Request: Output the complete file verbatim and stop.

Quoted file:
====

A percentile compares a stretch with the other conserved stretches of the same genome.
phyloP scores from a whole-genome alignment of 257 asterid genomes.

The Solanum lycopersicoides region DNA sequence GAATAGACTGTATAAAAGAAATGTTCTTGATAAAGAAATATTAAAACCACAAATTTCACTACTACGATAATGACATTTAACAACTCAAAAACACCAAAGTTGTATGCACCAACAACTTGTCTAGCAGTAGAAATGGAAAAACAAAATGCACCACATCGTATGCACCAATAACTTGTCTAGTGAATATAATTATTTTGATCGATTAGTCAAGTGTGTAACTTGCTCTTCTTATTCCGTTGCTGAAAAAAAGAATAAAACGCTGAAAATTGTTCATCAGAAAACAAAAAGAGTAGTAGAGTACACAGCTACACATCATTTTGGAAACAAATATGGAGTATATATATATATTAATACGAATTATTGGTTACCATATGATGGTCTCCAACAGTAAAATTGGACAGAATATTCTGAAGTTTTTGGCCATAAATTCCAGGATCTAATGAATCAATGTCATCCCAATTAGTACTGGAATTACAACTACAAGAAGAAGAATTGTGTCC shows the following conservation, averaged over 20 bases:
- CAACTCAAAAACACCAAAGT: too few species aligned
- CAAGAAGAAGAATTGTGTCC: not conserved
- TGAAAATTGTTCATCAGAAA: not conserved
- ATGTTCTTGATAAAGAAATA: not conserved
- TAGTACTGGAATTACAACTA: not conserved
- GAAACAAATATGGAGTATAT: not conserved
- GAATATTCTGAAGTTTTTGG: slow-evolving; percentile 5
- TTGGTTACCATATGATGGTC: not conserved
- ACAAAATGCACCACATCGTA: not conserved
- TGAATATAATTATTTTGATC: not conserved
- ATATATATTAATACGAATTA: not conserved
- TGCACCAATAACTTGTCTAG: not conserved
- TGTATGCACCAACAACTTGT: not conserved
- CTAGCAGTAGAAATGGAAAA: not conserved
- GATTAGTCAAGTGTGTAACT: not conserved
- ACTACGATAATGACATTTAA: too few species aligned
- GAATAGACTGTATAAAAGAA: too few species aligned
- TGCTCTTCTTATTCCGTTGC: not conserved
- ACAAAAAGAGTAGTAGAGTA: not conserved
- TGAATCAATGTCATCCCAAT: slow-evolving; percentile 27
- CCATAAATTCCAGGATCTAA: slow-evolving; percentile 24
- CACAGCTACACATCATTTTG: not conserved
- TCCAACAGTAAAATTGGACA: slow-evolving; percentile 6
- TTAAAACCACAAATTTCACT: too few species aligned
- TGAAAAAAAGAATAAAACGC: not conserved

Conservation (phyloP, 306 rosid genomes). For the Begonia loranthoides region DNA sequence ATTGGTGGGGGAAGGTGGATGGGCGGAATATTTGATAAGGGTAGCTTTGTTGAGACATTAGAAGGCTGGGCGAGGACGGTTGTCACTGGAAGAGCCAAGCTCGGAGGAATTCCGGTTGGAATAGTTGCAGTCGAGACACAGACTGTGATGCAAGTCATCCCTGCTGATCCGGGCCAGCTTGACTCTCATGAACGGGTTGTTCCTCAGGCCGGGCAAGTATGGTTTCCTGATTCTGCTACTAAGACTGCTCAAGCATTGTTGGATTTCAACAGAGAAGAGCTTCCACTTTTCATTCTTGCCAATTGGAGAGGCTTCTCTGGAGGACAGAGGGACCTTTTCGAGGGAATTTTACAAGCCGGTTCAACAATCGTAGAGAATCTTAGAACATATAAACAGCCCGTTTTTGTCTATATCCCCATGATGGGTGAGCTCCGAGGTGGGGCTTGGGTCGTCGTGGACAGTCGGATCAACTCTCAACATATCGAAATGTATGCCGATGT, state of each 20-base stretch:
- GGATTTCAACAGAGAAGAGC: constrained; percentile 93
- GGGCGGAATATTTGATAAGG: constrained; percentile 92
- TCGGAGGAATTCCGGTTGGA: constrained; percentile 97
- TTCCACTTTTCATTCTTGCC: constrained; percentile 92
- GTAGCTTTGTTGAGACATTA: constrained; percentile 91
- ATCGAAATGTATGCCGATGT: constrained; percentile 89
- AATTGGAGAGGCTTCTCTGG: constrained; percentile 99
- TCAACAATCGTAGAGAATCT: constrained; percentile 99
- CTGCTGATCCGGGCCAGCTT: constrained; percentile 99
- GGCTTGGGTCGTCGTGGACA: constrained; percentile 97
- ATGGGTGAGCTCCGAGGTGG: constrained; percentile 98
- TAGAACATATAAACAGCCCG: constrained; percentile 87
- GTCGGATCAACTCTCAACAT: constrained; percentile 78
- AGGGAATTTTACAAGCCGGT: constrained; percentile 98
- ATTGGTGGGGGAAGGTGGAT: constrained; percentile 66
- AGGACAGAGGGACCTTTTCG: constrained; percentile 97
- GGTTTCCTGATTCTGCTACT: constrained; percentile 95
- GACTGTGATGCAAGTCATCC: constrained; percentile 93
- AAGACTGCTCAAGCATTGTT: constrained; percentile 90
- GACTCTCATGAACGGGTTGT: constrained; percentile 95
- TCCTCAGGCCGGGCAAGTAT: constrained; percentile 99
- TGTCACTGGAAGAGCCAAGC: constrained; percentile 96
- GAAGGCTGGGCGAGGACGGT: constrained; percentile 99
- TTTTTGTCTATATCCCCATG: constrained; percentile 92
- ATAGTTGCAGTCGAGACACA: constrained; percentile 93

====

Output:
A percentile compares a stretch with the other conserved stretches of the same genome.
phyloP scores from a whole-genome alignment of 257 asterid genomes.

The Solanum lycopersicoides region DNA sequence GAATAGACTGTATAAAAGAAATGTTCTTGATAAAGAAATATTAAAACCACAAATTTCACTACTACGATAATGACATTTAACAACTCAAAAACACCAAAGTTGTATGCACCAACAACTTGTCTAGCAGTAGAAATGGAAAAACAAAATGCACCACATCGTATGCACCAATAACTTGTCTAGTGAATATAATTATTTTGATCGATTAGTCAAGTGTGTAACTTGCTCTTCTTATTCCGTTGCTGAAAAAAAGAATAAAACGCTGAAAATTGTTCATCAGAAAACAAAAAGAGTAGTAGAGTACACAGCTACACATCATTTTGGAAACAAATATGGAGTATATATATATATTAATACGAATTATTGGTTACCATATGATGGTCTCCAACAGTAAAATTGGACAGAATATTCTGAAGTTTTTGGCCATAAATTCCAGGATCTAATGAATCAATGTCATCCCAATTAGTACTGGAATTACAACTACAAGAAGAAGAATTGTGTCC shows the following conservation, averaged over 20 bases:
- CAACTCAAAAACACCAAAGT: too few species aligned
- CAAGAAGAAGAATTGTGTCC: not conserved
- TGAAAATTGTTCATCAGAAA: not conserved
- ATGTTCTTGATAAAGAAATA: not conserved
- TAGTACTGGAATTACAACTA: not conserved
- GAAACAAATATGGAGTATAT: not conserved
- GAATATTCTGAAGTTTTTGG: slow-evolving; percentile 5
- TTGGTTACCATATGATGGTC: not conserved
- ACAAAATGCACCACATCGTA: not conserved
- TGAATATAATTATTTTGATC: not conserved
- ATATATATTAATACGAATTA: not conserved
- TGCACCAATAACTTGTCTAG: not conserved
- TGTATGCACCAACAACTTGT: not conserved
- CTAGCAGTAGAAATGGAAAA: not conserved
- GATTAGTCAAGTGTGTAACT: not conserved
- ACTACGATAATGACATTTAA: too few species aligned
- GAATAGACTGTATAAAAGAA: too few species aligned
- TGCTCTTCTTATTCCGTTGC: not conserved
- ACAAAAAGAGTAGTAGAGTA: not conserved
- TGAATCAATGTCATCCCAAT: slow-evolving; percentile 27
- CCATAAATTCCAGGATCTAA: slow-evolving; percentile 24
- CACAGCTACACATCATTTTG: not conserved
- TCCAACAGTAAAATTGGACA: slow-evolving; percentile 6
- TTAAAACCACAAATTTCACT: too few species aligned
- TGAAAAAAAGAATAAAACGC: not conserved

Conservation (phyloP, 306 rosid genomes). For the Begonia loranthoides region DNA sequence ATTGGTGGGGGAAGGTGGATGGGCGGAATATTTGATAAGGGTAGCTTTGTTGAGACATTAGAAGGCTGGGCGAGGACGGTTGTCACTGGAAGAGCCAAGCTCGGAGGAATTCCGGTTGGAATAGTTGCAGTCGAGACACAGACTGTGATGCAAGTCATCCCTGCTGATCCGGGCCAGCTTGACTCTCATGAACGGGTTGTTCCTCAGGCCGGGCAAGTATGGTTTCCTGATTCTGCTACTAAGACTGCTCAAGCATTGTTGGATTTCAACAGAGAAGAGCTTCCACTTTTCATTCTTGCCAATTGGAGAGGCTTCTCTGGAGGACAGAGGGACCTTTTCGAGGGAATTTTACAAGCCGGTTCAACAATCGTAGAGAATCTTAGAACATATAAACAGCCCGTTTTTGTCTATATCCCCATGATGGGTGAGCTCCGAGGTGGGGCTTGGGTCGTCGTGGACAGTCGGATCAACTCTCAACATATCGAAATGTATGCCGATGT, state of each 20-base stretch:
- GGATTTCAACAGAGAAGAGC: constrained; percentile 93
- GGGCGGAATATTTGATAAGG: constrained; percentile 92
- TCGGAGGAATTCCGGTTGGA: constrained; percentile 97
- TTCCACTTTTCATTCTTGCC: constrained; percentile 92
- GTAGCTTTGTTGAGACATTA: constrained; percentile 91
- ATCGAAATGTATGCCGATGT: constrained; percentile 89
- AATTGGAGAGGCTTCTCTGG: constrained; percentile 99
- TCAACAATCGTAGAGAATCT: constrained; percentile 99
- CTGCTGATCCGGGCCAGCTT: constrained; percentile 99
- GGCTTGGGTCGTCGTGGACA: constrained; percentile 97
- ATGGGTGAGCTCCGAGGTGG: constrained; percentile 98
- TAGAACATATAAACAGCCCG: constrained; percentile 87
- GTCGGATCAACTCTCAACAT: constrained; percentile 78
- AGGGAATTTTACAAGCCGGT: constrained; percentile 98
- ATTGGTGGGGGAAGGTGGAT: constrained; percentile 66
- AGGACAGAGGGACCTTTTCG: constrained; percentile 97
- GGTTTCCTGATTCTGCTACT: constrained; percentile 95
- GACTGTGATGCAAGTCATCC: constrained; percentile 93
- AAGACTGCTCAAGCATTGTT: constrained; percentile 90
- GACTCTCATGAACGGGTTGT: constrained; percentile 95
- TCCTCAGGCCGGGCAAGTAT: constrained; percentile 99
- TGTCACTGGAAGAGCCAAGC: constrained; percentile 96
- GAAGGCTGGGCGAGGACGGT: constrained; percentile 99
- TTTTTGTCTATATCCCCATG: constrained; percentile 92
- ATAGTTGCAGTCGAGACACA: constrained; percentile 93